Exertion Does Not Affect the Optic Nerve Sheath Diameter in Healt
Emergency Medicine: Open Access

Emergency Medicine: Open Access
Open Access

ISSN: 2165-7548

+44 1223 790975

Research Article - (2016) Volume 6, Issue 2

Exertion Does Not Affect the Optic Nerve Sheath Diameter in Healthy Participants

Kyle Friez1*, Matthew Lyon2, Ivan A. Morales1, Ann Marie Kuchinski2, Hongyan Xu3 and Richard Gordon2
1Medical College of Georgia at Augusta University, College of Medicine, USA
2Emergency Medicine, Medical College of Georgia at Augusta University, USA
3Department of Biostatistics, Medical College of Georgia at Augusta University, USA
*Corresponding Author: Kyle Friez, Medical College of Georgia at Augusta University, College of Medicine, 1120 15th Street, AF 2020, Augusta, GA, USA, Tel: 706-721-4467 Email:


The purpose of this study was to determine if exertion influences the ONSD in healthy individuals. Healthy adults were eligible for inclusion. Activities were performed by each participant for 60 seconds and were as follows: sprinting, holding a 10-pound weight with both arms outstretched parallel to the floor, a Valsalva maneuver, a plank position, and positioning the head down thirty degrees with the participant in the supine position. Two-dimensional ultrasound images visualizing the optic nerve sheath (ONS) were recorded in three orientations and averaged to determine the mean ONSD 3 millimeters posterior to the retina. Baseline measurements ranged from 3.57 to 4.90 millimeters. Post-exertion measurements ranged from 3.60 to 4.93 millimeters. Based on a one sample paired t-test the difference between baseline and post-activity measurements were not significant. This study demonstrates that ONSD measurements by ultrasound do not change in healthy individuals in response to exertion.

Keywords: Ultrasound, ONSD, Exertion, ICP


The optic nerve sheath (ONS) is continuous with the dura mater of the meninges and it is widely accepted that its diameter is directly related to intracranial pressure (ICP): ONS dilation is a strong indicator of an increase in ICP [1-5]. Measurement of the optic nerve sheath diameter (ONSD) by ultrasound is increasingly being used because ultrasound is accessible, portable, and can be done at bedside as a point of care diagnostic tool, and can be performed quickly and non-invasively [3].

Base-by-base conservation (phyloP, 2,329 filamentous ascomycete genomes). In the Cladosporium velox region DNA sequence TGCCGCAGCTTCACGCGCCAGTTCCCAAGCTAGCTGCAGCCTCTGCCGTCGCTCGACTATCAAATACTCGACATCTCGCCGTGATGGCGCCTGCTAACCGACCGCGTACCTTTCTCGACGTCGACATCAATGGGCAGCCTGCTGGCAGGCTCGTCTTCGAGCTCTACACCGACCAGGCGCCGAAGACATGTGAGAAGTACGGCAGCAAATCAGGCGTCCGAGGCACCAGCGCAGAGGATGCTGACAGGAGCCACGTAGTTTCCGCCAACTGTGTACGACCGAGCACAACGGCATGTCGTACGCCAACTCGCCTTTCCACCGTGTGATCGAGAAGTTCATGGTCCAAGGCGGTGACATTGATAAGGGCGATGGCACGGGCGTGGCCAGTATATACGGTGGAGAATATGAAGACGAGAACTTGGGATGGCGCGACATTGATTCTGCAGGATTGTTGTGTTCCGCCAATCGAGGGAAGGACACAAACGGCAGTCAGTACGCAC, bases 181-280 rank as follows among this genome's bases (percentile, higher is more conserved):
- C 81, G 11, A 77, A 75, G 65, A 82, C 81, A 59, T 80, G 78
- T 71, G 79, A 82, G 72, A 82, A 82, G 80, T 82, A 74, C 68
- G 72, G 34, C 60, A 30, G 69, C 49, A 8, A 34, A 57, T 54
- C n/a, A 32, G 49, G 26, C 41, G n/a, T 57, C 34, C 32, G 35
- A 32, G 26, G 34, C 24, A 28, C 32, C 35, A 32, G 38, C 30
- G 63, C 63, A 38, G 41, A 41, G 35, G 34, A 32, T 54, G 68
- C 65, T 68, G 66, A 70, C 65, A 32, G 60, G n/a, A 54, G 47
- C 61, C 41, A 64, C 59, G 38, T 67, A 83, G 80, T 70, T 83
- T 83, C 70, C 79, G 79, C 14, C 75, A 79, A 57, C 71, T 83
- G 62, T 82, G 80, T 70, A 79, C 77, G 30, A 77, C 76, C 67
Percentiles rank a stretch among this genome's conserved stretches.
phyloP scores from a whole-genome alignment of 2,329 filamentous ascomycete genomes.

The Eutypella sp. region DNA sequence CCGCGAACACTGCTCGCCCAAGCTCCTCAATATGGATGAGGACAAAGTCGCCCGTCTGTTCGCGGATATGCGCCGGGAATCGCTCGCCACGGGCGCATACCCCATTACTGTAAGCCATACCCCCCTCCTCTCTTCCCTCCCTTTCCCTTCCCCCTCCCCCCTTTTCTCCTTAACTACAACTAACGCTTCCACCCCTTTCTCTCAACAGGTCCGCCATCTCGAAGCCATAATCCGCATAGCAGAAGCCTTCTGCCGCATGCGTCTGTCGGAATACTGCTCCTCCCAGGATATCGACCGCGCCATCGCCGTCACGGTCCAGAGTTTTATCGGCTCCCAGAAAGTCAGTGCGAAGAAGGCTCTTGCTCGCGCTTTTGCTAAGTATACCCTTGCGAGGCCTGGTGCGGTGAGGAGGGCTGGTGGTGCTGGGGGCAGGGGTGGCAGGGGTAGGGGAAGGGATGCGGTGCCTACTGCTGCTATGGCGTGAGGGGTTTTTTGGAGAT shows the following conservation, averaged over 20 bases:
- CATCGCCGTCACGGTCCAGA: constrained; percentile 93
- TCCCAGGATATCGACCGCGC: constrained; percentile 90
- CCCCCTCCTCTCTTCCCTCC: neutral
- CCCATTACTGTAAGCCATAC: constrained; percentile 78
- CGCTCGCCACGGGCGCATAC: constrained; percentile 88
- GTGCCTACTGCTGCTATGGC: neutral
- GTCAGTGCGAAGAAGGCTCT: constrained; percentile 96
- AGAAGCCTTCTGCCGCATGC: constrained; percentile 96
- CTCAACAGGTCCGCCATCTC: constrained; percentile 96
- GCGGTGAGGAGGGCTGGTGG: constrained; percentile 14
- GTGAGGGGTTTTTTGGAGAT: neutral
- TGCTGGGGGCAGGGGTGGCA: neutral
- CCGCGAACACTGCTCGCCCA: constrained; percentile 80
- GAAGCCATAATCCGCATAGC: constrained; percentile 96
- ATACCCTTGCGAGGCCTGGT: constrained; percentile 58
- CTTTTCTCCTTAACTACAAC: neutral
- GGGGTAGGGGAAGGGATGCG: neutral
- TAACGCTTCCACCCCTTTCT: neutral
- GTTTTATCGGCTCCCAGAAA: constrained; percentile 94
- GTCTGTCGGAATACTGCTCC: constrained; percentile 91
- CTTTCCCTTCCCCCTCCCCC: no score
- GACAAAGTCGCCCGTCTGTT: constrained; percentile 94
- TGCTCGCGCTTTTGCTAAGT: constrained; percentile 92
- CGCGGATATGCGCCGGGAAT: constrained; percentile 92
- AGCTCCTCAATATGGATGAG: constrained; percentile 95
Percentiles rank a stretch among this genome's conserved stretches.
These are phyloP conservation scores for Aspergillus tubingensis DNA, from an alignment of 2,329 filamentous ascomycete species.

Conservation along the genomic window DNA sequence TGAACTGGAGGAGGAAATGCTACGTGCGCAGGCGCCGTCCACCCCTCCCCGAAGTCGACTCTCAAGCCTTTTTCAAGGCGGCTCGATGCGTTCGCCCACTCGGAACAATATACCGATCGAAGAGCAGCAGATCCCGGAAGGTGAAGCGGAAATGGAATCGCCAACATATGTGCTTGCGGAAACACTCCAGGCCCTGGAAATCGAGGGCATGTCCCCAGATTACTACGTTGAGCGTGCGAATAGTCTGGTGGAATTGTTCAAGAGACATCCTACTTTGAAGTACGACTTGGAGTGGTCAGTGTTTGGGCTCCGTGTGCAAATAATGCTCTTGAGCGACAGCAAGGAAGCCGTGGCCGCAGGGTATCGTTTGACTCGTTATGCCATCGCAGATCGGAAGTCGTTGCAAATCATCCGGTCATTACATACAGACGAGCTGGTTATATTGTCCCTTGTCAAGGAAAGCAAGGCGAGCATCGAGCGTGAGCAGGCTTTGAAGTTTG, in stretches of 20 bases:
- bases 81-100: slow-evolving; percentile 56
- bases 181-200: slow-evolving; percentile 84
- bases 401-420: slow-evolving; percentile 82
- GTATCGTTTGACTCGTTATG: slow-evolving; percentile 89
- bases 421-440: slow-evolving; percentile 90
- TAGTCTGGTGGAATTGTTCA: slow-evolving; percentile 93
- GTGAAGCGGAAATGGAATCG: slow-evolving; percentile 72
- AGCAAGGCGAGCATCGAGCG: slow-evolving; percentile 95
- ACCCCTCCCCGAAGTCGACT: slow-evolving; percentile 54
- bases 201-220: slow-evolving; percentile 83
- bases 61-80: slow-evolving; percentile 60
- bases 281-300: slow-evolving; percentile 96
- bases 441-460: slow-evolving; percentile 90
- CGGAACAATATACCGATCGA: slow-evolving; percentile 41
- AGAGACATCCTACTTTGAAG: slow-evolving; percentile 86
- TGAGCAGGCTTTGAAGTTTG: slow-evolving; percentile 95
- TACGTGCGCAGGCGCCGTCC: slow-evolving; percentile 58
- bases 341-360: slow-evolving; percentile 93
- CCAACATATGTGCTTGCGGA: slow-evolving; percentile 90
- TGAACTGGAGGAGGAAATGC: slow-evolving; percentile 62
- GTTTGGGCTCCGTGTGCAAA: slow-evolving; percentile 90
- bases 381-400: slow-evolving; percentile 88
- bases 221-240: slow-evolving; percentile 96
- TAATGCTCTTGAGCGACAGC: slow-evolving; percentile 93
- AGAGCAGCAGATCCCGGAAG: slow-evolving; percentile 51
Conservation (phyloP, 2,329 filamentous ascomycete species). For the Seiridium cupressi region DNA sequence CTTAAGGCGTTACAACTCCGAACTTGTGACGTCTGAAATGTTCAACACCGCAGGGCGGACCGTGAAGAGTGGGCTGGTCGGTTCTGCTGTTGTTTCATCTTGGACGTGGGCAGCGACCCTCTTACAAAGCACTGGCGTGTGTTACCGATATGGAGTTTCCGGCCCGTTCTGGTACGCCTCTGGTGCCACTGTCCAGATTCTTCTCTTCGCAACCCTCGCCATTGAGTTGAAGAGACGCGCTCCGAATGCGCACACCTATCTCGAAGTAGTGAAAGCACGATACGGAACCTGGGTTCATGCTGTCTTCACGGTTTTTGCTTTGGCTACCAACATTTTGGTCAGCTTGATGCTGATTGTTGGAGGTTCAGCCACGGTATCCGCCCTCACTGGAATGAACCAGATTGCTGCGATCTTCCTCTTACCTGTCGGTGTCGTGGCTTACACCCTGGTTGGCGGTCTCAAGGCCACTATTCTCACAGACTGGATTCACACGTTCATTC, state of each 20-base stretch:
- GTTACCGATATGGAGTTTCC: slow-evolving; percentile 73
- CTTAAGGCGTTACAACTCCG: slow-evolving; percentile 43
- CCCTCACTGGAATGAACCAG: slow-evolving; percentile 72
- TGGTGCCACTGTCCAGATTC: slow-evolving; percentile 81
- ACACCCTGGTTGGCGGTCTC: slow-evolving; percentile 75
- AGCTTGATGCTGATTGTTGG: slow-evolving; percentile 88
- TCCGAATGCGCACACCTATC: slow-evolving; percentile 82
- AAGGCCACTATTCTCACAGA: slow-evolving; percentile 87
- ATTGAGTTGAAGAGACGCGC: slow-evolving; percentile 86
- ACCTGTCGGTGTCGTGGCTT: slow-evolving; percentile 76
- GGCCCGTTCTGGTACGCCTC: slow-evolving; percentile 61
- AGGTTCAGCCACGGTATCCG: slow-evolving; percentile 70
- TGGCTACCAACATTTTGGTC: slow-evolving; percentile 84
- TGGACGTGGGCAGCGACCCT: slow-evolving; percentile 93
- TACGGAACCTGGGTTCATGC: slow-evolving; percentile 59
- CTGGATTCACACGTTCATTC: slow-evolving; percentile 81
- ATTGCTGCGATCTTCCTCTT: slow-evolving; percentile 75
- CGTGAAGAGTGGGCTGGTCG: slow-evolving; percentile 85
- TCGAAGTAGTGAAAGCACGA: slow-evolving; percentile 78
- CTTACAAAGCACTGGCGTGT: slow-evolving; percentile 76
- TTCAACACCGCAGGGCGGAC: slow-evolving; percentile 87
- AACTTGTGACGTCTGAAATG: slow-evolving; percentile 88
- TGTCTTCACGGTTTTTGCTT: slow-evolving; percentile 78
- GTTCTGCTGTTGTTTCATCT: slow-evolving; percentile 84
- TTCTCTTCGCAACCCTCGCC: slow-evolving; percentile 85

These characteristics make ultrasound easier to use than traditional methods of determining increases in ICP such as lumbar puncture and ventriculostomy [4,5]. Favorable prognosis for patients with elevated ICP is dependent on prompt discovery and intervention [6]. Ultrasound has an additional benefit in that it can be used in out-ofhospital settings allowing for increases in ICP to be measured before patients arrive to the emergency department so that necessary medical interventions can be decided and initiated early [3].

Some studies of healthy individuals have shown that activities such as coughing, jugular compression, and abdominal compression can cause an elevation of ICP but none of these studies evaluated whether or not these activities can cause a change in ONSD measurement by ultrasound [7-9].

Other studies have shown that ONSD measurement by ultrasound can be influenced by hypertension and ICP can be influenced by head positioning, however these studies were conducted on patients with abnormal physiology or intracranial pathology [5,10]. In these patients the normal ICP regulating reflexes and structure of the meninges may be disturbed [11-13]. Therefore, existing studies evaluating factors that can change the ONSD in these patients may not be applicable to healthy individuals.

Existing studies evaluate either activities that can change ICP in healthy individuals but do not take into account ONSD measurements or they evaluate factors that can change ONSD measurements but are not performed in healthy individuals. This has left a gap in the literature regarding whether or not certain activities can affect the ONSD in healthy individuals.

However, new studies are emerging that investigate healthy subjects and ONSD measurements. One such study examined if positional changes can affect ONSD as measured by ultrasound in healthy individuals and concluded that altering head position did not cause a change [14].

To our knowledge no studies have been performed on healthy individuals to determine if exertion can cause a change in the ONSD measurement. Understanding if exertion can cause a change in the ONSD in healthy individuals would be clinically relevant in evaluating a patient who has sustained head trauma while exerting him or herself.

For example, if a person were to strain in some way prior to sustaining head trauma – such as sprinting before being tackled, or performing a Valsalva maneuver before a car accident – clinicians using ONSD measurements by ultrasound to indicate ICP need to know if the exertion itself is the cause of a dilated ONSD or if the dilated ONSD is due directly to the increase in ICP secondary to the head trauma.

Our objective in this study was to determine if exertion could influence the ONSD as measured by ultrasound. We hypothesized that exertion in healthy individuals would not cause a significant change in the ONSD as measured by ultrasound.